In the field scaffolding rods served as plant labels and mark the mint patches. Mint is a traditional, yet international plant, easily recognized for its characteristic smell. It is a charismatic plant that instantly enchants almost everyone. The mint thus fostered the personal uncovering of the site’s history. At the same time, the installation did aim to not be just retrospective. It was also a projection of the site’s potentials and possibilities; it was about unfolding the agency of beauty for the recognition of a brownfield as valid part of the urban tissue.

Can you talk about your use of unusual materials like scaffolding rods?
And the strips in the street in Flying Zebras?
The materiality of the projects, as much as the concepts, is developed from the specific places. For me (the concept of) garden is not essentially about form, even though it is in the garden that form can find its place. The garden is thus initially more about the approach and about the relationship between the gardener and nature. The garden always becomes and never is.

I believe that we are on a continuous search to discover beauty and cultivate sensibilities. This must have an effect for materiality: The garden entails the shaping of the raw material of place and nature. We should not limit our joy to the perfect beauty of a rose. Working in urban environments suggests the use of urban materials.

For me scaffolding rods or traffic marking are very close to central garden issues: They involve temporality, they signal and embody change. In the case of the VETEX mint garden, the scaffolding rods, fitted with the names of the mints are over-dimensional botanical markers as much as claim stakes, signaling immanent change. There’s a similar background to the materiality for accessing a vacant lot and interstitial spaces with the Garden Bridges project in Brussels last year. The Flying Zebras project (together with Marc Pouzol) was about validating traffic dynamic and pedestrian movement as a necessary and aesthetically rich part of urban liveliness.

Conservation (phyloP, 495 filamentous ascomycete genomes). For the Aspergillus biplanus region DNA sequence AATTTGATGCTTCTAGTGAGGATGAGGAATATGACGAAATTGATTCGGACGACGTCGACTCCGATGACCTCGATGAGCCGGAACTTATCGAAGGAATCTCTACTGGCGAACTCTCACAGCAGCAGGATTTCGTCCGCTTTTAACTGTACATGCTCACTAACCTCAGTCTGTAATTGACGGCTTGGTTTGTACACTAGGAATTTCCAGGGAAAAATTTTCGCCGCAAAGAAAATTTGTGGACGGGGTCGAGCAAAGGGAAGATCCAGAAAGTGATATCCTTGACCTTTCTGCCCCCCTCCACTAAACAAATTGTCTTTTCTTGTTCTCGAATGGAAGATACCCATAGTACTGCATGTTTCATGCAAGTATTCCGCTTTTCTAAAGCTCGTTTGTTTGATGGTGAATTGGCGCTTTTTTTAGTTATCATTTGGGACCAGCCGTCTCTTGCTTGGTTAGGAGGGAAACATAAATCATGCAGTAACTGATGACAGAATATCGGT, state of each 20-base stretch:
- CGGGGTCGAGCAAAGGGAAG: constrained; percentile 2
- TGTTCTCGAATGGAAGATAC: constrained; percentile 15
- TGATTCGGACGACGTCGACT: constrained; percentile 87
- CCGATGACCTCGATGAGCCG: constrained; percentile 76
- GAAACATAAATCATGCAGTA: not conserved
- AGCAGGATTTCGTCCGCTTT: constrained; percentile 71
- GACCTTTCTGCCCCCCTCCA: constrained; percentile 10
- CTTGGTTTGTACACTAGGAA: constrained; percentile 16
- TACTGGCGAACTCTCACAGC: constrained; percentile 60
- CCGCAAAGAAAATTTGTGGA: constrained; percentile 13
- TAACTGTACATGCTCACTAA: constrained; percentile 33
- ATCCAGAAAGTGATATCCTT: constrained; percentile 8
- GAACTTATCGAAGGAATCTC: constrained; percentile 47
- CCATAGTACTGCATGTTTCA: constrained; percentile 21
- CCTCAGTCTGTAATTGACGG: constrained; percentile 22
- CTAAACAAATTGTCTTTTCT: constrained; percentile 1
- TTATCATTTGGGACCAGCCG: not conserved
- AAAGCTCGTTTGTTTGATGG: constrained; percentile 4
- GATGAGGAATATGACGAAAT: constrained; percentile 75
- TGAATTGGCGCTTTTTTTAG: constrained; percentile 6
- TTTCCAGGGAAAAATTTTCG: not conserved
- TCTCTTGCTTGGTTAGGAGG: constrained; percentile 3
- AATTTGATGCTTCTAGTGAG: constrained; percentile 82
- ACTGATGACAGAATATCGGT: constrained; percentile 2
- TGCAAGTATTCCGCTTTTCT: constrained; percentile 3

PART II of the interview to follow in the next post.

 The landscape architect Thilo Folkerts was born in Neuenhaus, Germany in 1967. He studied at Berlin Technical University, taught as an assistant professor at the Chair of Landscape Architecture at the ETH in Zurich, Switzerland from 1999 to 2002, and as invited professor at the School of Landscape Architecture at the Université de Montréal, Canada in 2006. Since 2011 he has been lecturing at the Stuttgart Academy of the Arts. Based in Berlin, Thilo Folkerts has since 1997 realized temporary works as experimental setups on the concept of the garden. Temporary projects were installed in Le Havre, Lausanne, Basel, Zurich, Brussels, Berlin and Quebec—among other places. In 2007 Thilo Folkerts founded the office 100Landschaftsarchitektur in Berlin. In addition to working as a landscape architect who designs, experiments and constructs, he pursues his interest in the unique language of gardens as author, editor and translator.